I’ve become aware that there is a lack of reliable information on fairy holes available on the Internet, while at the same time I’ve noticed an increase in these gateways to another world in my garden and others I’ve visited recently. These are odd times we live in!
I will attempt to remedy this situation, this lack of knowledge, by providing, as best I can, a complete guide to fairy holes.
Let us begin with a definition.
A fairy hole is the entrance, the gateway, into the underground abodes of various garden fairies who prefer to live close to the land instead of up in the trees, which is where tree fairies live.
It should be noted that while fairies who prefer to live in trees are called “tree fairies”, fairies who prefer underground abodes are not called “ground fairies”, but are generally referred to simply as “garden fairies”.
Fairy holes can vary in size from just big enough to shove a marble down the hole to large enough to cause a gardener to trip over it if she or he catches it just right while walking over it. For this reason, and to avoid stepping on desirable plants, not to mention garden fairies, gardeners are advised to watch their step while walking anywhere in a garden.
Fairy holes often appear near the base of plants, under large shrubs and occasionally out in the open. The most common are vertical holes. These vertical holes may appear to be rather deep such that it would appear that the garden fairies might fall a rather long distance once they enter the hole, but this is an illusion. Upon close inspection, even those holes which appear to be long vertical shafts have horizontal tunnels near the openings that lead to most of the locations where garden fairies live. The deeper areas are generally used for storage or shared with snakes, mice, cicada killing wasps, and others.
Where garden fairies feel safe, secure and comfortable, they may build fairy holes that are completely horizontal with no drop at the entrance. These holes are often found at the base of stone walls, patio steps, or any other kind of curbing or rock edging in the garden.
In my own garden, I’ve noticed several new horizontal openings on a “step up” in my new patio.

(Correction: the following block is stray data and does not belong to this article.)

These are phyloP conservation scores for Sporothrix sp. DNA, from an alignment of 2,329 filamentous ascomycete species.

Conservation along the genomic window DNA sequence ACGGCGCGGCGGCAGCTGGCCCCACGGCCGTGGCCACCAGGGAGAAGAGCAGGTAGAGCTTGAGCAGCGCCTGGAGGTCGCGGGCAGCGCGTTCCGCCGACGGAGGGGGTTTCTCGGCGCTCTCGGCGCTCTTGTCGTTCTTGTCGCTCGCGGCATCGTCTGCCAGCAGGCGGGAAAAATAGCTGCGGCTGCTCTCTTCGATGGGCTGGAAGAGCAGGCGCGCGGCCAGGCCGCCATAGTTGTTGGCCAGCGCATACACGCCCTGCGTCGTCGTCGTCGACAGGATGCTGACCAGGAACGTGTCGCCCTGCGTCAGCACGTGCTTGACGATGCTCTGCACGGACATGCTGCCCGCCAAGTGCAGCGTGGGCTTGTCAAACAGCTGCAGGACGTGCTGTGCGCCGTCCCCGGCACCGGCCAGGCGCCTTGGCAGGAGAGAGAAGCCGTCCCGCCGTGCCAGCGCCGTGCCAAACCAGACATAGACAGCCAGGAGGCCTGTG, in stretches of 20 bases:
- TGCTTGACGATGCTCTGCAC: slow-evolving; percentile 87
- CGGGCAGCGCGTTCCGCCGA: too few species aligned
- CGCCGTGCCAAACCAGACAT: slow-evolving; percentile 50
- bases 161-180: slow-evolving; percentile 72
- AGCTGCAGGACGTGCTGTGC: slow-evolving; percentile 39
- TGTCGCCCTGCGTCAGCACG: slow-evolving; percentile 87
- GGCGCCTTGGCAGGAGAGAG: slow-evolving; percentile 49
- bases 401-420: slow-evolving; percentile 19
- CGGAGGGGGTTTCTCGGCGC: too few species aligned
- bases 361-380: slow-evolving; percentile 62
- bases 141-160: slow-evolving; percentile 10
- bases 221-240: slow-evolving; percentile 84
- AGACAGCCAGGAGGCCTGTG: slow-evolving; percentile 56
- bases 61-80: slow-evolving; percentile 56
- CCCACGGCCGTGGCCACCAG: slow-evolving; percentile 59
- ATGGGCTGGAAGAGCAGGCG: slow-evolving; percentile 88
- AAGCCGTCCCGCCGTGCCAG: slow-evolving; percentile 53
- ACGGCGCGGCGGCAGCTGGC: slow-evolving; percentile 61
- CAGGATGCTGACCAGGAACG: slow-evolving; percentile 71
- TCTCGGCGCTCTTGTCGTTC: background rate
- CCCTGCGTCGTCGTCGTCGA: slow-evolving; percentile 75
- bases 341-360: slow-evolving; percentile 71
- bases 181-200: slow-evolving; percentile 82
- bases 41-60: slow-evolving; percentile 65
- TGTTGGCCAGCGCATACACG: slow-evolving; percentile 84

This is a rare, two level, fairy hole. I could not be more pleased.
Often fairy holes will appear at the base of trees, as you can see in the picture above taken at the Bloedel Reserve on Bainbridge Island in the state of Washington. As many of us who attend the garden bloggers’ fling last month can attest, the reserve is an area with clear evidence of a high degree of garden and tree fairy activity.
Once you discover a fairy hole in your garden, leave it alone!
Though it may be tempting to poke in it with a sharp stick, resist doing so. Garden fairies consider this an act of aggression and may respond in kind, causing havoc in the garden and leaving warning signs throughout which may be mistaken as rabbit damage.
In extreme situations where a gardener just refuses to leave the fairy holes alone, garden fairies have been known to pack up and leave the garden en masse. When this happens, the gardener, no matter how hard they try and no matter what they plant, will never be satisfied with their garden, and worse, they will never know that the cause is the absence of garden fairies.
To help others recognize various types of fairy holes, I’ve collected pictures of them from several other garden bloggers.
From the upper left, going clockwise, we have fairy holes from:
Leslie at Growing a Garden In Davis – She noted that she began to see more fairy holes appear in her garden when she began to build a fairy castle. While some might think this is a coincidence, fairyologists would have expected this to happen.
Mr. McGregor’s Daughter – This is an excellent example of a horizontal fairy hole, one that looks like it has been in the garden for quite some time.
Helen at Gardening with Confidence – In this example, we can see why it is important to be careful when spreading mulch around flowers. Garden fairies do not like to wake up to find the entrance to their fairy hole covered with mulch.
May Dreams Gardens – From my own garden, I find that many fairy holes appear under the cover provided by large shrubs.
Kathy at Cold Climate Garden – This is a good example of a fairy hole in a grassy area. No doubt it was once hidden by snow cover, but became visible once the snow melted.
Frances at Fairegarden – Here we have another example of a fairy hole out in the open. When fairy holes appear in the open like that, it is a sign that the garden fairies are quite comfortable in their surroundings and feel safe and secure.
I hope this guide to fairy holes has been helpful. If you have fairy holes in your garden, please feel free to post pictures of them and link back to this post. Please leave a comment if you do so. This will only add to our overall knowledge and understanding of not just fairy holes, but the garden fairies themselves.
(This post was written and posted with no input from the garden fairies at May Dreams Gardens. They politely declined to offer any statements or confirm or deny the information contained in this post.)